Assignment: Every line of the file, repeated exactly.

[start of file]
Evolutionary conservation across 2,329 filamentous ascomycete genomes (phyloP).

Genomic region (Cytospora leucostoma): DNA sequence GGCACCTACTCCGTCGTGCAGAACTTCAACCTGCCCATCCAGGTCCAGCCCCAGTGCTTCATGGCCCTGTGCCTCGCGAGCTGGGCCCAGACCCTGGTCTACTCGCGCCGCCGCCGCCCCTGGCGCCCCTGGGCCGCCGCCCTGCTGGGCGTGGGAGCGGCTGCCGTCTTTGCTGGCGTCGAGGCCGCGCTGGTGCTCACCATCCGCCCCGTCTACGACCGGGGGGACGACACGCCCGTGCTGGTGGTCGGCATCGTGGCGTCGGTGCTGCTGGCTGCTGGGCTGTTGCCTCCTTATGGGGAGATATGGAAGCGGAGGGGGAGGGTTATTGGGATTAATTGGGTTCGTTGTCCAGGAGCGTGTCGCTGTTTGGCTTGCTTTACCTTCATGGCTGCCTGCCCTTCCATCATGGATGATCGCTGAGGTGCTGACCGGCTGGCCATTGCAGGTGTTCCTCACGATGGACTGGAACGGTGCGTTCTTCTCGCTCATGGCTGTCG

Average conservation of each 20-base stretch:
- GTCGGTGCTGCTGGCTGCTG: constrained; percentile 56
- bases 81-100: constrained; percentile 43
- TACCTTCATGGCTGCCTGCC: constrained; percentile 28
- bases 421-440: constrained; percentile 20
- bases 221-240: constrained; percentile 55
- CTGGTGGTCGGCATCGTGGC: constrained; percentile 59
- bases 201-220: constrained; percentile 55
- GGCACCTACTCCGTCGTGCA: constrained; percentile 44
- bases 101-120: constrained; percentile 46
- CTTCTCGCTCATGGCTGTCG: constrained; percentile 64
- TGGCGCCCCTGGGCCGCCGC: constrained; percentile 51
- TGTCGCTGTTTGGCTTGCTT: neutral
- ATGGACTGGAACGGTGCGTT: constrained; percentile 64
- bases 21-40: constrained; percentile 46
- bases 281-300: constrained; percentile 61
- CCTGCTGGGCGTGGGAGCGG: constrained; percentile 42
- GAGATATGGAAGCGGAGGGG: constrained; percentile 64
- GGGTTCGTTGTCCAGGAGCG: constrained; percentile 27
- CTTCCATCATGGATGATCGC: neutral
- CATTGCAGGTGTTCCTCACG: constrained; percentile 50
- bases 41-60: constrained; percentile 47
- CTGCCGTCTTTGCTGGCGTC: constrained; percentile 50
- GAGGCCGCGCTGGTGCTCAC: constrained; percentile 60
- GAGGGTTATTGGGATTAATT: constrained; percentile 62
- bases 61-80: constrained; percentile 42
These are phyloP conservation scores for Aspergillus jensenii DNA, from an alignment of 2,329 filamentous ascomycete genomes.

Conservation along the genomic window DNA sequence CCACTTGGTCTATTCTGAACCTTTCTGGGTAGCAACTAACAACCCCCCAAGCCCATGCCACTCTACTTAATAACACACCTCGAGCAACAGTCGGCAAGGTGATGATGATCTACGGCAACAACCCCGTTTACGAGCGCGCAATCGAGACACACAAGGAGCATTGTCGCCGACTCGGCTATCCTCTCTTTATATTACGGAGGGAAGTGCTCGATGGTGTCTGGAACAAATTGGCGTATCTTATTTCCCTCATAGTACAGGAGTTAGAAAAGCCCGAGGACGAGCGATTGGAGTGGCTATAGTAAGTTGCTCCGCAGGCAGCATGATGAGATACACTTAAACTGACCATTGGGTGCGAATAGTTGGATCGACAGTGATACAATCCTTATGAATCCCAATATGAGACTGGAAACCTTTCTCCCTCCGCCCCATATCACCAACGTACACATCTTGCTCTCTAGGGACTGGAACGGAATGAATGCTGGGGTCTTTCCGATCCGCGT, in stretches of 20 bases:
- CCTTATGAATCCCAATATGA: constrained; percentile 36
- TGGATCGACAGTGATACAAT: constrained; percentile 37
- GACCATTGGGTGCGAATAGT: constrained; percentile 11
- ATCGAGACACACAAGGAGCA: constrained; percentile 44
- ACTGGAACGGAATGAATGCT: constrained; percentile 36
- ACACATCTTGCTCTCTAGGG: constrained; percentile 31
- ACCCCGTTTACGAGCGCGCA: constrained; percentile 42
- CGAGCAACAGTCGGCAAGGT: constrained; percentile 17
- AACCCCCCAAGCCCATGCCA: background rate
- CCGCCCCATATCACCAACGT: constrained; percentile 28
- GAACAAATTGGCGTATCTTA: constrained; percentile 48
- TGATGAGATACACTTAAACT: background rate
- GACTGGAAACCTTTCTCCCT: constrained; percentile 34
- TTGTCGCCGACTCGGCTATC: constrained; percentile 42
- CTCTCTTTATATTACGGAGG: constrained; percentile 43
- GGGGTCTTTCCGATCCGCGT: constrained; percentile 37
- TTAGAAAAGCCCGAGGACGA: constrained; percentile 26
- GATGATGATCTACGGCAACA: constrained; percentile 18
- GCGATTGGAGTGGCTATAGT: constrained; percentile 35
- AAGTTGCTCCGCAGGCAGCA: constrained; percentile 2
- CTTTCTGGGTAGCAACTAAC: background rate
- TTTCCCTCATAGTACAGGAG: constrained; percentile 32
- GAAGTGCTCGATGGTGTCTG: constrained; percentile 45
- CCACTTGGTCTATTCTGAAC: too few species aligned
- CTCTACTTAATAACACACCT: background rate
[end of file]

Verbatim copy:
Evolutionary conservation across 2,329 filamentous ascomycete genomes (phyloP).

Genomic region (Cytospora leucostoma): DNA sequence GGCACCTACTCCGTCGTGCAGAACTTCAACCTGCCCATCCAGGTCCAGCCCCAGTGCTTCATGGCCCTGTGCCTCGCGAGCTGGGCCCAGACCCTGGTCTACTCGCGCCGCCGCCGCCCCTGGCGCCCCTGGGCCGCCGCCCTGCTGGGCGTGGGAGCGGCTGCCGTCTTTGCTGGCGTCGAGGCCGCGCTGGTGCTCACCATCCGCCCCGTCTACGACCGGGGGGACGACACGCCCGTGCTGGTGGTCGGCATCGTGGCGTCGGTGCTGCTGGCTGCTGGGCTGTTGCCTCCTTATGGGGAGATATGGAAGCGGAGGGGGAGGGTTATTGGGATTAATTGGGTTCGTTGTCCAGGAGCGTGTCGCTGTTTGGCTTGCTTTACCTTCATGGCTGCCTGCCCTTCCATCATGGATGATCGCTGAGGTGCTGACCGGCTGGCCATTGCAGGTGTTCCTCACGATGGACTGGAACGGTGCGTTCTTCTCGCTCATGGCTGTCG

Average conservation of each 20-base stretch:
- GTCGGTGCTGCTGGCTGCTG: constrained; percentile 56
- bases 81-100: constrained; percentile 43
- TACCTTCATGGCTGCCTGCC: constrained; percentile 28
- bases 421-440: constrained; percentile 20
- bases 221-240: constrained; percentile 55
- CTGGTGGTCGGCATCGTGGC: constrained; percentile 59
- bases 201-220: constrained; percentile 55
- GGCACCTACTCCGTCGTGCA: constrained; percentile 44
- bases 101-120: constrained; percentile 46
- CTTCTCGCTCATGGCTGTCG: constrained; percentile 64
- TGGCGCCCCTGGGCCGCCGC: constrained; percentile 51
- TGTCGCTGTTTGGCTTGCTT: neutral
- ATGGACTGGAACGGTGCGTT: constrained; percentile 64
- bases 21-40: constrained; percentile 46
- bases 281-300: constrained; percentile 61
- CCTGCTGGGCGTGGGAGCGG: constrained; percentile 42
- GAGATATGGAAGCGGAGGGG: constrained; percentile 64
- GGGTTCGTTGTCCAGGAGCG: constrained; percentile 27
- CTTCCATCATGGATGATCGC: neutral
- CATTGCAGGTGTTCCTCACG: constrained; percentile 50
- bases 41-60: constrained; percentile 47
- CTGCCGTCTTTGCTGGCGTC: constrained; percentile 50
- GAGGCCGCGCTGGTGCTCAC: constrained; percentile 60
- GAGGGTTATTGGGATTAATT: constrained; percentile 62
- bases 61-80: constrained; percentile 42
These are phyloP conservation scores for Aspergillus jensenii DNA, from an alignment of 2,329 filamentous ascomycete genomes.

Conservation along the genomic window DNA sequence CCACTTGGTCTATTCTGAACCTTTCTGGGTAGCAACTAACAACCCCCCAAGCCCATGCCACTCTACTTAATAACACACCTCGAGCAACAGTCGGCAAGGTGATGATGATCTACGGCAACAACCCCGTTTACGAGCGCGCAATCGAGACACACAAGGAGCATTGTCGCCGACTCGGCTATCCTCTCTTTATATTACGGAGGGAAGTGCTCGATGGTGTCTGGAACAAATTGGCGTATCTTATTTCCCTCATAGTACAGGAGTTAGAAAAGCCCGAGGACGAGCGATTGGAGTGGCTATAGTAAGTTGCTCCGCAGGCAGCATGATGAGATACACTTAAACTGACCATTGGGTGCGAATAGTTGGATCGACAGTGATACAATCCTTATGAATCCCAATATGAGACTGGAAACCTTTCTCCCTCCGCCCCATATCACCAACGTACACATCTTGCTCTCTAGGGACTGGAACGGAATGAATGCTGGGGTCTTTCCGATCCGCGT, in stretches of 20 bases:
- CCTTATGAATCCCAATATGA: constrained; percentile 36
- TGGATCGACAGTGATACAAT: constrained; percentile 37
- GACCATTGGGTGCGAATAGT: constrained; percentile 11
- ATCGAGACACACAAGGAGCA: constrained; percentile 44
- ACTGGAACGGAATGAATGCT: constrained; percentile 36
- ACACATCTTGCTCTCTAGGG: constrained; percentile 31
- ACCCCGTTTACGAGCGCGCA: constrained; percentile 42
- CGAGCAACAGTCGGCAAGGT: constrained; percentile 17
- AACCCCCCAAGCCCATGCCA: background rate
- CCGCCCCATATCACCAACGT: constrained; percentile 28
- GAACAAATTGGCGTATCTTA: constrained; percentile 48
- TGATGAGATACACTTAAACT: background rate
- GACTGGAAACCTTTCTCCCT: constrained; percentile 34
- TTGTCGCCGACTCGGCTATC: constrained; percentile 42
- CTCTCTTTATATTACGGAGG: constrained; percentile 43
- GGGGTCTTTCCGATCCGCGT: constrained; percentile 37
- TTAGAAAAGCCCGAGGACGA: constrained; percentile 26
- GATGATGATCTACGGCAACA: constrained; percentile 18
- GCGATTGGAGTGGCTATAGT: constrained; percentile 35
- AAGTTGCTCCGCAGGCAGCA: constrained; percentile 2
- CTTTCTGGGTAGCAACTAAC: background rate
- TTTCCCTCATAGTACAGGAG: constrained; percentile 32
- GAAGTGCTCGATGGTGTCTG: constrained; percentile 45
- CCACTTGGTCTATTCTGAAC: too few species aligned
- CTCTACTTAATAACACACCT: background rate